Here is what owners on the SubaruXVForum.com had to say:

“I just got my XV about 2 weeks ago. After making it home from the car wash I noticed moisture in the headlights on both sides.”

“After taking delivery of my 2014 XV Crosstrek Hybrid, my friend pointed out something I hadn’t noticed. Every light including both the tail lights and headlights have frost forming in them.” 

One user provided a more detailed explanation:

“The headlight assemblies are vented in the rear. Every Subaru Headlight I’ve ever removed has had some sort of means to let air in and out but also prevent water from getting in. Sometimes it’s a small rubber tube in the shape of a C or in the case of the Crosstrek, a cap that has a small tube that sticks out into it.”

“I’ve helped friends get the condensate out of headlamps by removing the bulbs in the back and heating up the lens with a hair drier or let it sit in the sun like that for the day. The opening in the vent is really too small to let the condensate out quickly although I guess it will eventually.”

If the car is still under warranty, take it back to your dealer to see if they can replace the entire headlight assembly.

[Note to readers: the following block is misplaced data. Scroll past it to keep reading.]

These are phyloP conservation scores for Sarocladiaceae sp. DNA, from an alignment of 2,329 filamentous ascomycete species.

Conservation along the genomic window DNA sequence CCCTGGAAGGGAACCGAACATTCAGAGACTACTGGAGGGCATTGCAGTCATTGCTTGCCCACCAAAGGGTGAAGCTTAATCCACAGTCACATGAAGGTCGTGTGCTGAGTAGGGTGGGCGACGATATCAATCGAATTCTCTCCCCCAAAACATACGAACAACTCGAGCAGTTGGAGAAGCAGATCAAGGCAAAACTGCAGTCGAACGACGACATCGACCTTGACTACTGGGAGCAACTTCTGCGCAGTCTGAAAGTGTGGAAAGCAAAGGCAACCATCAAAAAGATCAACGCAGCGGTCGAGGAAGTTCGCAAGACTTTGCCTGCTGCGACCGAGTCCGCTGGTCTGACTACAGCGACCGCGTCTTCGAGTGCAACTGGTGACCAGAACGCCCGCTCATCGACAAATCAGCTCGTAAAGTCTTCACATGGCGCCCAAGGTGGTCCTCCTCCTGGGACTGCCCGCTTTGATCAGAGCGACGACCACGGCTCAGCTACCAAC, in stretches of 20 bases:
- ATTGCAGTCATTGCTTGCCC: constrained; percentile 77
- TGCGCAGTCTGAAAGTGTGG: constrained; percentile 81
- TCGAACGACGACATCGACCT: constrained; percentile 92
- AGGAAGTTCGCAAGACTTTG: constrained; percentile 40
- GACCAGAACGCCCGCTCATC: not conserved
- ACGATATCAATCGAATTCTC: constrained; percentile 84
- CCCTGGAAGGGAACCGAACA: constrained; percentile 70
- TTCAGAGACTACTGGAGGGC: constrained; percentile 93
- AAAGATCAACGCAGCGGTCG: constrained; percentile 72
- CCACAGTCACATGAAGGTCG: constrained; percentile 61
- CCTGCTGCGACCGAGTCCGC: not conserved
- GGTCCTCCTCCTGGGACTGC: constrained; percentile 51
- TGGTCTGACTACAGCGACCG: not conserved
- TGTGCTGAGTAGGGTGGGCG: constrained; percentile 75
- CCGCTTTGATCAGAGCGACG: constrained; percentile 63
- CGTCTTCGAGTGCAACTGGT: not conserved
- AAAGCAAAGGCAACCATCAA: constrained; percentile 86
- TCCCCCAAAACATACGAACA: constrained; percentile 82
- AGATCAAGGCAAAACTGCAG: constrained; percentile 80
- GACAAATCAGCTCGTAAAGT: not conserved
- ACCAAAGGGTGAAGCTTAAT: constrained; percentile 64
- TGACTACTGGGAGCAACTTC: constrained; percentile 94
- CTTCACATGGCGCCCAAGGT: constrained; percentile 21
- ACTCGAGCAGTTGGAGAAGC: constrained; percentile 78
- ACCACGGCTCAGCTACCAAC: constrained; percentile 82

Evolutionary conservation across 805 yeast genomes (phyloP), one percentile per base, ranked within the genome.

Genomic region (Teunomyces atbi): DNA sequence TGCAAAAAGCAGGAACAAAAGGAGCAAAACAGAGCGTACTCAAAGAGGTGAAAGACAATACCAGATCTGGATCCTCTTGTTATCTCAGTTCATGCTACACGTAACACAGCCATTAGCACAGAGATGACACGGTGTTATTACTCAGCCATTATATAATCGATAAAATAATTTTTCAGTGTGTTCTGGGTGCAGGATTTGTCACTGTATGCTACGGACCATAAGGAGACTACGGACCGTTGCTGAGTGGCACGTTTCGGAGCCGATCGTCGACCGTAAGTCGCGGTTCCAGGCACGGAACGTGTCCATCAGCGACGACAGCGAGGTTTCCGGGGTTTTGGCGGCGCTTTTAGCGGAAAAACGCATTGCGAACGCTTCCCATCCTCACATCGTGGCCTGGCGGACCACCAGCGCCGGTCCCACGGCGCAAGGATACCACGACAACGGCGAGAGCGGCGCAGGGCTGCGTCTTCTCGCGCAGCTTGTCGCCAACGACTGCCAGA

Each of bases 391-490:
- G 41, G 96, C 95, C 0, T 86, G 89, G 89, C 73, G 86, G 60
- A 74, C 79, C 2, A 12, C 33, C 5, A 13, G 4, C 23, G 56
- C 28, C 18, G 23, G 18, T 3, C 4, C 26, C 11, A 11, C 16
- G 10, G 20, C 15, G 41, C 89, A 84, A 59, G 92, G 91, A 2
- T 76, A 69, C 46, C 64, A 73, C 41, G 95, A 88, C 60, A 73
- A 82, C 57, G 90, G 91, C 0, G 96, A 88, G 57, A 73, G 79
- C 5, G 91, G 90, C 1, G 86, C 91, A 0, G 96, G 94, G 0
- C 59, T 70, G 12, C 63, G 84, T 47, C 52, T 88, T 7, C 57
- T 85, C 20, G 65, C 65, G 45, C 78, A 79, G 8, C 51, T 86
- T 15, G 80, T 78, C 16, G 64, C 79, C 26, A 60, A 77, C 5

You can also apply a layer of silicone around the edges of the lens to seal it back up. 

Many people also pry off the lens after heating it up for a while to break down the adhesive seal, and then reattach it using some type of glass sealant. 

7. Automatic Headlights 

Automatic headlights are a very convenient feature but they have a significant impact on the lifespan of the bulbs.

This mostly applies to halogen bulbs which are usually rated for around 500 to 1,000 hours. LED headlights generate less heat to produce the same amount of light and quality units can theoretically last 10x to 20x longer than halogens.

Automatic headlights are standard on the higher trim levels of the first and second gen Crosstrek.

You can adjust the automatic headlight sensitivity in the vehicle settings or simply turn them on manually if you’re concerned about the longevity of your headlights.